A monthlong seaward expedition in search of Amelia Earhart's missing aircraft became a study in meditation, though not stillness, for a Chicago photographer widely esteemed for her visual accounting of artifacts.
The search, the subject of
The endeavor was a muse, though, for the mindful awareness that comes from being submerged in a single task 24 hours a day, seven days a week, day after day after day.
With no email.
"You leave your life on hold," says Rubin, who gladly did just that to join The International Group for Historic Aircraft Recovery's mission to uninhabited Nikumaroro in the southwestern Pacific's
Rubin, nationally known for her still-life photography and film direction, spent her childhood admiring Earhart, who in 1932 became the first woman (and second person) to fly solo across the
In more recent years, Rubin has admired the work of Ric Gillespie, founder and executive director of the nonprofit TIGHAR (pronounced "tiger") and author of "Finding Amelia: The True Story of the Earhart Disappearance" (U.S. Naval Institute Press). Gillespie led the 18-person research crew that spent last month seeking wreckage from Earhart's aircraft.
Rubin caught wind of the excursion shortly before its launch, tracked Gillespie down and invited herself along.
"It was very unusual," Gillespie says, laughing. "A couple weeks before we were about to depart, Laurie calls me up and says, 'I've been following what you do, and I think it's really great. I shoot photos of artifacts that have historic significance and I'd like to shoot your artifacts.' "
He liked her work and warmed quickly to the idea of having a professional still photographer on board, as opposed to relying on the 15,000 or so amateur images he and his crew members typically shoot with their phones or point-and-shoots.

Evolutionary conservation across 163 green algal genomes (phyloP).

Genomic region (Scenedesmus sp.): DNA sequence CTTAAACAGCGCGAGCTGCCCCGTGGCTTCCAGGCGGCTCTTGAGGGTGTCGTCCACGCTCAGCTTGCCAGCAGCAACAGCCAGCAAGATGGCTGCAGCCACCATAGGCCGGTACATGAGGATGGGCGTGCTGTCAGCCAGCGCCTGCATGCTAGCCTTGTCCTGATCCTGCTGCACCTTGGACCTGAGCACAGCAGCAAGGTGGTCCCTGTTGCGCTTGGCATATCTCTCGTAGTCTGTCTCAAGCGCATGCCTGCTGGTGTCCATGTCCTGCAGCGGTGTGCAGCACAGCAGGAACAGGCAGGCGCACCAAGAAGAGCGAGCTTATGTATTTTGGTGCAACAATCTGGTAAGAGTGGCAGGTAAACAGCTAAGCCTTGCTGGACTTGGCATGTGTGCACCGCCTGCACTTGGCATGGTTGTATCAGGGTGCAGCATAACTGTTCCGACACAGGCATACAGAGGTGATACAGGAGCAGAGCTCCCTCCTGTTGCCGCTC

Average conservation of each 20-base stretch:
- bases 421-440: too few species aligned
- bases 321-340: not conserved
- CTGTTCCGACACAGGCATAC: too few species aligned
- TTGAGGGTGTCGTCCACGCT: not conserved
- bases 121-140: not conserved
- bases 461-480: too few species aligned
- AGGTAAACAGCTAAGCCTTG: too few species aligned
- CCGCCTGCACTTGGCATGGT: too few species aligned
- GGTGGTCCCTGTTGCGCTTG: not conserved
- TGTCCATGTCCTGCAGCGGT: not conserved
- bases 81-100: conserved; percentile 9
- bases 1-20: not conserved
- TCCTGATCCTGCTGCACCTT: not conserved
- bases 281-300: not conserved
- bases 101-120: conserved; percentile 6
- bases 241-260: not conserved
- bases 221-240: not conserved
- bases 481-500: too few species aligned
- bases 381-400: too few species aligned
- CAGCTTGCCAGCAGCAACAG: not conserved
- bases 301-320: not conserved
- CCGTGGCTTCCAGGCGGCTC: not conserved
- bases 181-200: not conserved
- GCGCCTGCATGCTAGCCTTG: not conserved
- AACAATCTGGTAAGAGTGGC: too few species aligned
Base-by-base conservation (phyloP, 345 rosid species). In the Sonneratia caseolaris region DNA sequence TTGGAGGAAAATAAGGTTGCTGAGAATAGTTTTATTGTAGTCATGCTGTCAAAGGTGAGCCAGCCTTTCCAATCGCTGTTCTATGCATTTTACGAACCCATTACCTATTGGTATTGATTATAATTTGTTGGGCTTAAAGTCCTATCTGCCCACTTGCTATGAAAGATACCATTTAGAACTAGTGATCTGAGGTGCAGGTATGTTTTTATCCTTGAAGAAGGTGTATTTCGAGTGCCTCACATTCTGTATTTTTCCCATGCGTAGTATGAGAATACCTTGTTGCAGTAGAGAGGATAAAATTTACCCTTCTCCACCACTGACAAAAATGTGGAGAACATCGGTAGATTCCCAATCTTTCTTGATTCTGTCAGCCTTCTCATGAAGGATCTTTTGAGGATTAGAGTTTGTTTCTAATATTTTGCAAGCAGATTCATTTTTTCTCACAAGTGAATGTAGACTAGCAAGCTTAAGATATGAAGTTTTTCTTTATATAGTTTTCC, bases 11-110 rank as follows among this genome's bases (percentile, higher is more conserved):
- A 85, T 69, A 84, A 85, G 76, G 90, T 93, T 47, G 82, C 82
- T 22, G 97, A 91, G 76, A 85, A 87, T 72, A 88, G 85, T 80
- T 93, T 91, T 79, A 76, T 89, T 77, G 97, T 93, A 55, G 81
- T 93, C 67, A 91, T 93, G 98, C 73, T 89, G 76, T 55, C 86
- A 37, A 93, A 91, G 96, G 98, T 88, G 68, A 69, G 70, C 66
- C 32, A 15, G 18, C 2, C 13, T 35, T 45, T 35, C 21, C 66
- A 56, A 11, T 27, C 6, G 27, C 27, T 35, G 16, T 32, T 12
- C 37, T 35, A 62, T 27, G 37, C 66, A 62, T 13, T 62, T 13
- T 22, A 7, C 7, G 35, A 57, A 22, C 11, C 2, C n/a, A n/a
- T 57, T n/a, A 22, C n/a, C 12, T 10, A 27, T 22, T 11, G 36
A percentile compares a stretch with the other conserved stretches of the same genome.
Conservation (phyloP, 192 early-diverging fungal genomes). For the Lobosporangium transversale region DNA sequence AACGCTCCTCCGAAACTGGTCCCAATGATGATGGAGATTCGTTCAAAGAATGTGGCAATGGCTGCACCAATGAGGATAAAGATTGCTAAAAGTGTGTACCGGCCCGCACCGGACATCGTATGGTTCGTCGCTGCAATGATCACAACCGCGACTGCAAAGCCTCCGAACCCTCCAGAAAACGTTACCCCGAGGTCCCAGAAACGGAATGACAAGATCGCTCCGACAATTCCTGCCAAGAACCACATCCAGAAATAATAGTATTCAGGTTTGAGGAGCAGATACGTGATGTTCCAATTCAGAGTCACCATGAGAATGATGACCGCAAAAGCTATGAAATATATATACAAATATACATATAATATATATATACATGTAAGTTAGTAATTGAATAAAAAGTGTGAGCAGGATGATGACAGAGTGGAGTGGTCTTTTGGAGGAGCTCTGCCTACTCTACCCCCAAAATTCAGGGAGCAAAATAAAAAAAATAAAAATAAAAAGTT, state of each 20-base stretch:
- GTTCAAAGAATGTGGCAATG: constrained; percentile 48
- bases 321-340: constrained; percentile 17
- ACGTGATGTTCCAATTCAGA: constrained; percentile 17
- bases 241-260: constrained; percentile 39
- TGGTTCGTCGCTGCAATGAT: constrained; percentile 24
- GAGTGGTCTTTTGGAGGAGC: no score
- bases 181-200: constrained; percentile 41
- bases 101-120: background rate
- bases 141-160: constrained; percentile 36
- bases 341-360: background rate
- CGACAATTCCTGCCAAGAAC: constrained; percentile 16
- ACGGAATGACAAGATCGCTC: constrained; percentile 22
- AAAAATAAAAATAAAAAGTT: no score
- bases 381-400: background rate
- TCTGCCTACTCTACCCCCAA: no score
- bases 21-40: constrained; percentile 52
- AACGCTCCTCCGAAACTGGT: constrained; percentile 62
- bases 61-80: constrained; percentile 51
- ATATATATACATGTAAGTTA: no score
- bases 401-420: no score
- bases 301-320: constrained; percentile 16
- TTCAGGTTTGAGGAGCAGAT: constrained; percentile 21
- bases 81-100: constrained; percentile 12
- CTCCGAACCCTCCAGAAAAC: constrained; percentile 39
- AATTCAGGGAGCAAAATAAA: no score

"I said, 'Laurie, it's two weeks away, and you've never met me,' " Gillespie says. "And she said, 'Yeah, well. I'm flexible.'
" 'You can be away for a month with a shipload of people you've never met?' " he asked. " 'Yeah, I can do that.' "
And they were off.
"It started out like a blind date where you're going to this place, and you can't get off or decide, 'I don't like this' or 'I'm leaving early,' " says Rubin, who recounted her tale recently in the serene backyard of her
Rubin and her shipmates were limited to sending four kilobytes a day — about one text message — and bunked in rooms that were smaller, Rubin noted, than the ship's walk-in freezer. And there was that constant rocking. ("We are all walking down the narrow corridor looking like drunks," Rubin wrote in her journal on July 4, the first day at sea.)
"It was definitely not posh," she says. "It was definitely not a cruise ship."
But it was an enterprise she won't soon forget, from the fresh-caught yellow fin sushi dinners to the 110-degree, on-the-equator, lens-fogging heat to the unparalleled access to history in the making.
The objective of the expedition, as described on TIGHAR's website (tighar.org), was to locate, identify and photograph any surviving aircraft wreckage from Earhart's Lockheed Electra using high-frequency side-scan sonar equipment mounted on an unmanned underwater vehicle. Gillespie's extensive research leads him to believe Earhart and Noonan made a forced landing on the island's flat coral reef.
Rubin and Gillespie are tight-lipped about what they found on this most recent expedition, pointing to the Discovery Channel special for a complete rendering of the mission. Numerous post-mission accounts report that the search was largely inconclusive. At the end of July, Gillespie told
Nonetheless, Rubin's experience, and the attendant
Rubin, for her part, returned to Chicago in early August with a new appreciation for solid ground. And for the mission that aims to assign answers to a story she grew up contemplating.
"I'd love to go again," she says of Gillespie's future endeavors. "If he'll have me, I'll be there."
Notes from the sea
Chicago photographer Laurie Rubin shared with us portions of her journal from her voyage aboard the ship searching for wreckage from Amelia Earhart's Lockheed Electra. Some excerpts:
July 4: There is a full breakfast laid out. Bacon, eggs, sausages and fruit, yogurt, pancakes.
July 24: Today is Amelia Earhart's birthday. If Ric is correct and she survived the landing, she would have celebrated her 40th birthday on Niku.
July 26: Books I have read so far: Amelia Earhart Biography (two times);